'I haven't lost my baby weight. And I've stopped hating myself for it.'

It had finally happened. After months and years of looking in the mirror and wondering if I looked overweight, someone finally said it to my face. In an off-hand comment, someone told me that I had put on weight and did not resemble the thinner person that I used to be.

I thought the rolls and lumps had been well hidden underneath baggy t-shirts, or that my bright makeup and big hair would distract from my rounded, post-baby tummy. I thought that my nearest and dearest were supposed to reassure me that I was already perfect, or that I looked “fine” at the very least. But this time, someone else spoke the words that were always in my head, and it left me with a choice: to agree, or fight back.

It’s one thing to constantly tell yourself that you’re gross and that you need to lose weight. But when someone else voiced my secret thoughts, it made me realise how cruel I had been to myself.

I’d piled on the baby weight, and had also piled on the self-hate. It was my weapon and motivation for reclaiming my pre-baby body. Every time I looked in the mirror or at a photo of myself, I silently screamed that I was disgusting, unattractive, lazy… things that I would never say to another person, and yet they had become my personal mantra. It was this self-loathing that helped me get on the cross-trainer at five am, or stay that little bit hungrier during the day. I didn’t want to be gross. I wouldn’t be gross.

And so, when I was told quite bluntly that I was no longer thin or glamorous, my thoughts of self-loathing began to spiral. I cried about it to my husband. He understood how bad I felt, when I was already self-conscious that none of my pre-baby clothes fit.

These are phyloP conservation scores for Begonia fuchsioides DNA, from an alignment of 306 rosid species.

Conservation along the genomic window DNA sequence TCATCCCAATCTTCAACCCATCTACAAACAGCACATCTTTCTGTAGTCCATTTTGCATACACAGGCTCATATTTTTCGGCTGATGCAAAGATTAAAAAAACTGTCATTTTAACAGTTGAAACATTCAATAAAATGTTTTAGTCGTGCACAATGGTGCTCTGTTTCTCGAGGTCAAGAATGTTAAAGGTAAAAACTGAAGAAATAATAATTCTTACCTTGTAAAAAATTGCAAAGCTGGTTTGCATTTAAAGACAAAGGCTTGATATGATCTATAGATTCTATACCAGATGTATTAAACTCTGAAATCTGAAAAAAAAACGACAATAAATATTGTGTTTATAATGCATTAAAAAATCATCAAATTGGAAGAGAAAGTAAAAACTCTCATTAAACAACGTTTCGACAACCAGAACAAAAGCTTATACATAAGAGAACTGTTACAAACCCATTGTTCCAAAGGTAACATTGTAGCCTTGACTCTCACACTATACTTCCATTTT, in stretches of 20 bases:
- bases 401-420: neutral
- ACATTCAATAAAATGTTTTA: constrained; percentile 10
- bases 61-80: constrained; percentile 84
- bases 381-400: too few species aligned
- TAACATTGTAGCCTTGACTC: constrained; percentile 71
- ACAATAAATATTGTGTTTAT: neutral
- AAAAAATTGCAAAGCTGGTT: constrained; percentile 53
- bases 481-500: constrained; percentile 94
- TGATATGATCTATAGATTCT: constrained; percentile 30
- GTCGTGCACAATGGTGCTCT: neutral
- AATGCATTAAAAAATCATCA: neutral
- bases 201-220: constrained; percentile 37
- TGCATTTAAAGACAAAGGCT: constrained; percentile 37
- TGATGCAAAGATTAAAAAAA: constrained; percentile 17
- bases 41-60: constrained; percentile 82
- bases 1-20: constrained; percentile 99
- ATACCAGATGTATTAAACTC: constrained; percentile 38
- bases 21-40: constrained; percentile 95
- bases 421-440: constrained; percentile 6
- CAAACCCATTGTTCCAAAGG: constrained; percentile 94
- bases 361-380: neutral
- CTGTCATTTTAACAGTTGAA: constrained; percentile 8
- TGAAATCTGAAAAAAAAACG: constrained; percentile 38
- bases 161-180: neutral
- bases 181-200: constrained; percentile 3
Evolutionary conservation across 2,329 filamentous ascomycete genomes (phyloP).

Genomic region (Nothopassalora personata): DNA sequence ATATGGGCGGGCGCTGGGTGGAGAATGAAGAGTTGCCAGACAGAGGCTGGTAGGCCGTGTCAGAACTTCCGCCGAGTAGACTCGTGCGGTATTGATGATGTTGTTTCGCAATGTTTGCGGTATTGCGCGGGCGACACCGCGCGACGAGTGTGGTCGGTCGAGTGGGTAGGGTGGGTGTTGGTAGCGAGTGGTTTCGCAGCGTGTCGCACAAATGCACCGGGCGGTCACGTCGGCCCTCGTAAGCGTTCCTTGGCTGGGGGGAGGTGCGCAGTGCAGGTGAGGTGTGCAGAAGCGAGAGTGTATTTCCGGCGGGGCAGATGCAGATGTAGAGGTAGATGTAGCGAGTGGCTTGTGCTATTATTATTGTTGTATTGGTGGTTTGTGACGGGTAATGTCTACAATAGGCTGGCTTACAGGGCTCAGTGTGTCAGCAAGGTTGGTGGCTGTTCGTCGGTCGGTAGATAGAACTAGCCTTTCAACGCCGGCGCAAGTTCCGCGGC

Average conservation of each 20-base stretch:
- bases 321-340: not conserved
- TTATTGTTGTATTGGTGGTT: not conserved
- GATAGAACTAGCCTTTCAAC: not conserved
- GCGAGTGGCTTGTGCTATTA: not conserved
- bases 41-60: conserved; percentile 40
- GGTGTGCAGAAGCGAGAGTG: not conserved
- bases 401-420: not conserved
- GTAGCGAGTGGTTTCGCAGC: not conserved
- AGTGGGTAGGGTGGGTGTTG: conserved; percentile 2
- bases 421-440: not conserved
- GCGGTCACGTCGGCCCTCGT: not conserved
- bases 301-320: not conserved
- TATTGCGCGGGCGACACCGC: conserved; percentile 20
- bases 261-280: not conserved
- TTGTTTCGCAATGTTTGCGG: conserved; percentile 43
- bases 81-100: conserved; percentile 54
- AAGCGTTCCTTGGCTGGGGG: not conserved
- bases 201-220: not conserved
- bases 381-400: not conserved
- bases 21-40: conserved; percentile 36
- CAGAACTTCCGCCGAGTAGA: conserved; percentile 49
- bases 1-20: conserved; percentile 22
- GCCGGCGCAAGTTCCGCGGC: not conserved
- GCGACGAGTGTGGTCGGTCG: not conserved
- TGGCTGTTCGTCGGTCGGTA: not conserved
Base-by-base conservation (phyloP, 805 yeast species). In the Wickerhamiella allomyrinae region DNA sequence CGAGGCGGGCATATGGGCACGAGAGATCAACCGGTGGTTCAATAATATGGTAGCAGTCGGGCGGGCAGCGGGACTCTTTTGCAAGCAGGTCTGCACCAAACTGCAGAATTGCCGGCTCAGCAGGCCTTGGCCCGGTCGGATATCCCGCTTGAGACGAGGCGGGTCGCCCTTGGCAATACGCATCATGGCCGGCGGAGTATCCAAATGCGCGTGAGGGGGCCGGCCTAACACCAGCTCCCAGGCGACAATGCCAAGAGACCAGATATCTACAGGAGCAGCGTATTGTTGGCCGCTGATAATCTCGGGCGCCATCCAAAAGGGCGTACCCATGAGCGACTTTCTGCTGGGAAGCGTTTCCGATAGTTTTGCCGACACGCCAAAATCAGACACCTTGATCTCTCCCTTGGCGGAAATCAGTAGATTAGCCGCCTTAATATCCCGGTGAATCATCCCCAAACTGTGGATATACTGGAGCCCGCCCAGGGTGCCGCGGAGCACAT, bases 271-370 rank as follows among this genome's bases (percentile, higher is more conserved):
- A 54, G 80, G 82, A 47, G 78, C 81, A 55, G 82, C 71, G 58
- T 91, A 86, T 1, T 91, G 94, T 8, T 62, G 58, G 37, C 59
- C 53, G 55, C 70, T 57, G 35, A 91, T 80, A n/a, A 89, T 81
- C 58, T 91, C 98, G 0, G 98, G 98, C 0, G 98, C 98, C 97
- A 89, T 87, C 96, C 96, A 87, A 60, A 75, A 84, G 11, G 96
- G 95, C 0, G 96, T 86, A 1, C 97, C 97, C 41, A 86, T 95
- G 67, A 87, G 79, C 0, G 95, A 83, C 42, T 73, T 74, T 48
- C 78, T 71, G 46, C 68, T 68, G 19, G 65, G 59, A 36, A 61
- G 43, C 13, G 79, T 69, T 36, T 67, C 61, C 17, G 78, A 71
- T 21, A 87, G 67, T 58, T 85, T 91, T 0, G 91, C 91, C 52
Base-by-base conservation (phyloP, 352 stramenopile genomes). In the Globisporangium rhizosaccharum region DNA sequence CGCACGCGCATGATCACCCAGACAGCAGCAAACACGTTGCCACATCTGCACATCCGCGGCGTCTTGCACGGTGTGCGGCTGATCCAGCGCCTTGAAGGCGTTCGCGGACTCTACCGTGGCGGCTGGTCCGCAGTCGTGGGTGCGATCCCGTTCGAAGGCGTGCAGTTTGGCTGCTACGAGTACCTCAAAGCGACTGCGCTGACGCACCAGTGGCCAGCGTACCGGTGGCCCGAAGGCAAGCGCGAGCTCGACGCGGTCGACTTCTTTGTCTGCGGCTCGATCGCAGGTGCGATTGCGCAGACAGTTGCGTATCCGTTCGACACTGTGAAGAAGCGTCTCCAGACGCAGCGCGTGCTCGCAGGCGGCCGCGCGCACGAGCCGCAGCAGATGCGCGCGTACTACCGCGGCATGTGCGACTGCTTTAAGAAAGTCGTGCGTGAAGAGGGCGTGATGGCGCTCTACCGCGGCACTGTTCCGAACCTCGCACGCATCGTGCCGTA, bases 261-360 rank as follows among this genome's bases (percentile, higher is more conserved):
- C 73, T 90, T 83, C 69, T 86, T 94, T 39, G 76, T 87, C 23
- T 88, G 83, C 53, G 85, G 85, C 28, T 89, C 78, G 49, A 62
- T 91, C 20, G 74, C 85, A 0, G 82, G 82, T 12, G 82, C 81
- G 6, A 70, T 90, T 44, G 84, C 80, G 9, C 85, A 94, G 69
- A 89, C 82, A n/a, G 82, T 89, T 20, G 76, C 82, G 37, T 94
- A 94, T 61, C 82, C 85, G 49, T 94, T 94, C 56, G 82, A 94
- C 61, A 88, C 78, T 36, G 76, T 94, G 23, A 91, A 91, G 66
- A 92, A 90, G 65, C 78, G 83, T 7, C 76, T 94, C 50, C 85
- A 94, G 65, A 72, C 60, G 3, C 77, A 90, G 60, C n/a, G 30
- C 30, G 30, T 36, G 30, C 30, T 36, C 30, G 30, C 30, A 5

I felt miserable all day – until I got angry. I was mad that someone would police my body, and I was furious that I had been treating my body in a horribly negative way. The hatred of my body and appearance had to end.

I replaced my baggy t-shirts with fitted v-necked t-shirts. I bought a bra that actually hoisted up my boobs properly. I started wearing tighter, flirtier skirts, and told myself that I was sexy and attractive, even though I didn’t believe it. Because if no-one else was going to have my back, or give me a compliment, or say anything nice about my body, then I’d have to damn well do it myself.

I started to catch myself out. Glimpsing my reflection in a window, that sinister thought would quickly surface: “Ugh, you look awful.” I would quickly remind myself that no, I didn’t look “awful”, and that it didn’t matter what I looked like, anyway. I tried to think about things that I liked about myself. I started to feel better.

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Every day, several times a day, I would try to be kinder to myself. To nourish my body with filling food, to think positively about my own actions (more “you’re awesome!”, less “why did you do that, now everyone will think you’re an idiot”), to listen to music and catch up with girlfriends and play with my kids. It took effort to feel confident and happy. But then again, it also takes a lot of effort to hate yourself. It just depends where you want to put your energy, and whether you want to build something or tear yourself down.

I’ll never be the type of woman who loves her stretch marks, or is glad that her body changed after having children. And I think that’s okay. I will never be perfect – and thank goodness for that. I enjoy being a work in progress. The woman I do want to be is the one who thinks kindly of herself and others, who is gentle and loving to her body and mind. You can be that woman, too.

Carla Gee is a Sydney writer, illustrator and podcaster. Find her on Instagram and Facebook.

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